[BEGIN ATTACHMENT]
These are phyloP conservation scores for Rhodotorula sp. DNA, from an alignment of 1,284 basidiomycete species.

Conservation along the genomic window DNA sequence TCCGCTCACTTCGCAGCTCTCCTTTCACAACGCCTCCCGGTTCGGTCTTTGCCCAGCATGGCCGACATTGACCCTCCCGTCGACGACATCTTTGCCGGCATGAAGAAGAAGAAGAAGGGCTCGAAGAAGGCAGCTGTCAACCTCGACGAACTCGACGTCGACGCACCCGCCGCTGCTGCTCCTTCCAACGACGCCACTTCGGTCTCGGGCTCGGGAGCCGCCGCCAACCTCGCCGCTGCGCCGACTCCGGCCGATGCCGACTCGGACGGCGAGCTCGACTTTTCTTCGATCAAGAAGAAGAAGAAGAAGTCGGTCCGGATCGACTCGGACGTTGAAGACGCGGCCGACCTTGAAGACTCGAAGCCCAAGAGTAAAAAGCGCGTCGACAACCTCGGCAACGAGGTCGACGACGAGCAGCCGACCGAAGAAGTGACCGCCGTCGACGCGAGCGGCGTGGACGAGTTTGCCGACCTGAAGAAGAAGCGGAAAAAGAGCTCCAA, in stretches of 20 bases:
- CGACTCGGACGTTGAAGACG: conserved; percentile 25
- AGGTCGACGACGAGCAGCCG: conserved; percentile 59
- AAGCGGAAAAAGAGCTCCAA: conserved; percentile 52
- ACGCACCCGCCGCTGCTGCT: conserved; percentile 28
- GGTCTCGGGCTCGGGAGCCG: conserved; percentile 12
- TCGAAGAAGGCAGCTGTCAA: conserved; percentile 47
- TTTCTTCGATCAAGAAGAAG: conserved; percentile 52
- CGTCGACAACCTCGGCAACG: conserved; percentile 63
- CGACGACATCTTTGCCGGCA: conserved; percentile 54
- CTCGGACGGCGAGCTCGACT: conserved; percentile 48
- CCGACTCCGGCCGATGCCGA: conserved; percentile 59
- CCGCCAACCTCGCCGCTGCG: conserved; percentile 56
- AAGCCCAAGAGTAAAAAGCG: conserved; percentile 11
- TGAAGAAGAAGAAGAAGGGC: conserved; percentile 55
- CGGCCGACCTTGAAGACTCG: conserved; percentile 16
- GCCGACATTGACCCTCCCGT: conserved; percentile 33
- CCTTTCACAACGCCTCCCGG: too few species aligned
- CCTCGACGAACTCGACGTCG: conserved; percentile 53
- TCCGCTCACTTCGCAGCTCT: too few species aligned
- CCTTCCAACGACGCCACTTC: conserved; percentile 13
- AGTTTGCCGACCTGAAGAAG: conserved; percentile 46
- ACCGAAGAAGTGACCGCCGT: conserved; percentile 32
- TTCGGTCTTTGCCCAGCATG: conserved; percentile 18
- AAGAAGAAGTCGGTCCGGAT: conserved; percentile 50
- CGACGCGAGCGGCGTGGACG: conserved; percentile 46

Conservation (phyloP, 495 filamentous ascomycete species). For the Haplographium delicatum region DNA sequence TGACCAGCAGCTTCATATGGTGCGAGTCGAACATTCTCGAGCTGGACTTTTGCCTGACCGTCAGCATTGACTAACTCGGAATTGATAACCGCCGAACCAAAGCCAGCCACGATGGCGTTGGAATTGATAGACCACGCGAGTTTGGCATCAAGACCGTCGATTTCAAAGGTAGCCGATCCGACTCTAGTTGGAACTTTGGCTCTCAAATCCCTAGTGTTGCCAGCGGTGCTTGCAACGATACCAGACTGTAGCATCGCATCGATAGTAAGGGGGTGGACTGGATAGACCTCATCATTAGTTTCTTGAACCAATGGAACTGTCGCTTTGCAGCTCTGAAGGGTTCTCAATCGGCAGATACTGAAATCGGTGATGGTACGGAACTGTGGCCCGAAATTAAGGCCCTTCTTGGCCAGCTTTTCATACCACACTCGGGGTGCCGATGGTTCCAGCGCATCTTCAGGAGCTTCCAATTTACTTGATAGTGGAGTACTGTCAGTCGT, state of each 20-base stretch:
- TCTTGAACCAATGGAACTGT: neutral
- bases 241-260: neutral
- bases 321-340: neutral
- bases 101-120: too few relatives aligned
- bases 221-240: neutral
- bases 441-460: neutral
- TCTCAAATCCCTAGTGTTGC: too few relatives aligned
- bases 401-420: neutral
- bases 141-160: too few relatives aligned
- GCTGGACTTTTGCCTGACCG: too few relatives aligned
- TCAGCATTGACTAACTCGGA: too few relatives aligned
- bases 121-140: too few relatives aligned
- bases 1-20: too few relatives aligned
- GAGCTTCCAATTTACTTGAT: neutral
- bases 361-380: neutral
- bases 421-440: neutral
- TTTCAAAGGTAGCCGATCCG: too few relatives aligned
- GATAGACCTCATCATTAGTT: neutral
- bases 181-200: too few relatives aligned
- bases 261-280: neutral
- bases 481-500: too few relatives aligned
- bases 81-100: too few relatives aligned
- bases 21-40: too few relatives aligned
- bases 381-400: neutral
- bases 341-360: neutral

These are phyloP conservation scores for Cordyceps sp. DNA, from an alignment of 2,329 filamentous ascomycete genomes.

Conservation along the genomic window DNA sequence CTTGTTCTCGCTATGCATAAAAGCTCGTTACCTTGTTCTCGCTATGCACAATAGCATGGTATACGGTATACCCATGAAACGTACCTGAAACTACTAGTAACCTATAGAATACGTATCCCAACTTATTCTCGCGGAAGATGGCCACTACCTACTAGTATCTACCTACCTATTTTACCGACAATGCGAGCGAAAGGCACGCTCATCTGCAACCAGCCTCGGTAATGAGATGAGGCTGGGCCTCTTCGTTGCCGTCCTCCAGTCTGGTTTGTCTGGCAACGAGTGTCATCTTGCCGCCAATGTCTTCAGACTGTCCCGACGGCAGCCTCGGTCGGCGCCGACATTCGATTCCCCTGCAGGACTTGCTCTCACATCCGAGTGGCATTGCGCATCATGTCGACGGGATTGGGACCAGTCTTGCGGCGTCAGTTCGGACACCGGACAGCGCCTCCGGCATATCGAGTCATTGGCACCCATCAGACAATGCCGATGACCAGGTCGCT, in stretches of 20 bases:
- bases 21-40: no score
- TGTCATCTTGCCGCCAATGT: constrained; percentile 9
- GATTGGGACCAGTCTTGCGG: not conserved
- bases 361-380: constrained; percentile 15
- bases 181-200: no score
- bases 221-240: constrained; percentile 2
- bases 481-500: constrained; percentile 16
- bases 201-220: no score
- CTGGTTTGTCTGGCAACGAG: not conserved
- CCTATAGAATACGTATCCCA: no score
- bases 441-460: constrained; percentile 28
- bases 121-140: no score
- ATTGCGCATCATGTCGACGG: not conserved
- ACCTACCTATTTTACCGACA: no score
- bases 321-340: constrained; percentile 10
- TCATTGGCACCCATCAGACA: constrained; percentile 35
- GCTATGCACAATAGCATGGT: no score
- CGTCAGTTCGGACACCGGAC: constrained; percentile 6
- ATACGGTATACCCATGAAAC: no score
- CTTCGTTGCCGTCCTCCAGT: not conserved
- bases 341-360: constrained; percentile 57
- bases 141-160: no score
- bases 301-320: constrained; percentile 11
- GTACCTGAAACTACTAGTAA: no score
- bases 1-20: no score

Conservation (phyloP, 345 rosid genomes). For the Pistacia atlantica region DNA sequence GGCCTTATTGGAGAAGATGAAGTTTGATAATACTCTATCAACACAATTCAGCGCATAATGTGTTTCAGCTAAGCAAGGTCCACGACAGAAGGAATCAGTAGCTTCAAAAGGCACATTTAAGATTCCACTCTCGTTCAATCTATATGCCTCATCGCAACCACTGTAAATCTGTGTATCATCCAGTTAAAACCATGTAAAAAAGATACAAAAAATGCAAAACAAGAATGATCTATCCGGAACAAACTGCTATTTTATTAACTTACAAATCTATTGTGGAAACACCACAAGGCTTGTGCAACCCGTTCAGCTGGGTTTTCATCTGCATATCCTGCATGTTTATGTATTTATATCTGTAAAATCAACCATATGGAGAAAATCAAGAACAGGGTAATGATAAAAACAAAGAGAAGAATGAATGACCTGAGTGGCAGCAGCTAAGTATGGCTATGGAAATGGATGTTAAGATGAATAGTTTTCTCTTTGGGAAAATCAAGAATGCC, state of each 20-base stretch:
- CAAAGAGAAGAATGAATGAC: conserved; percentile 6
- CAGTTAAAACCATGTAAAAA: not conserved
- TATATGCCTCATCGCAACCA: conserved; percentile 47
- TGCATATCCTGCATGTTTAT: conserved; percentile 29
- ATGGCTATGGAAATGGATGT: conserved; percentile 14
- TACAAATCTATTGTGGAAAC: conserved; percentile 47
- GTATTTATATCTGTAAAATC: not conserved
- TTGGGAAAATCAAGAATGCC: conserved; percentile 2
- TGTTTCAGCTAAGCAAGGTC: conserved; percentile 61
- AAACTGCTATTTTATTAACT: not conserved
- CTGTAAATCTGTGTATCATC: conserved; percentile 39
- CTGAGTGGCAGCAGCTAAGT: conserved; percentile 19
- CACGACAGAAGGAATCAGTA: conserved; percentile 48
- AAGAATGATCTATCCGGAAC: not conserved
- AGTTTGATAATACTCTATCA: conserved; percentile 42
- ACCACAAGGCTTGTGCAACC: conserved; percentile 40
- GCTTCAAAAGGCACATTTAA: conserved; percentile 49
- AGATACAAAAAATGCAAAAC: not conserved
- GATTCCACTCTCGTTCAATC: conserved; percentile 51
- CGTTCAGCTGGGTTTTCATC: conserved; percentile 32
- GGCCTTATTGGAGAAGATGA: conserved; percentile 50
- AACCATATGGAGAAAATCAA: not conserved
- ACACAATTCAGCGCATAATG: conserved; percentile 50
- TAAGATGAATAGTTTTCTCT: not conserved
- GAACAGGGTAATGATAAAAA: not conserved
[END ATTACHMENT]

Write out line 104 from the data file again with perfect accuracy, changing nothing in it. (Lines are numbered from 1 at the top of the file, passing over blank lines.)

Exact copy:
- ACACAATTCAGCGCATAATG: conserved; percentile 50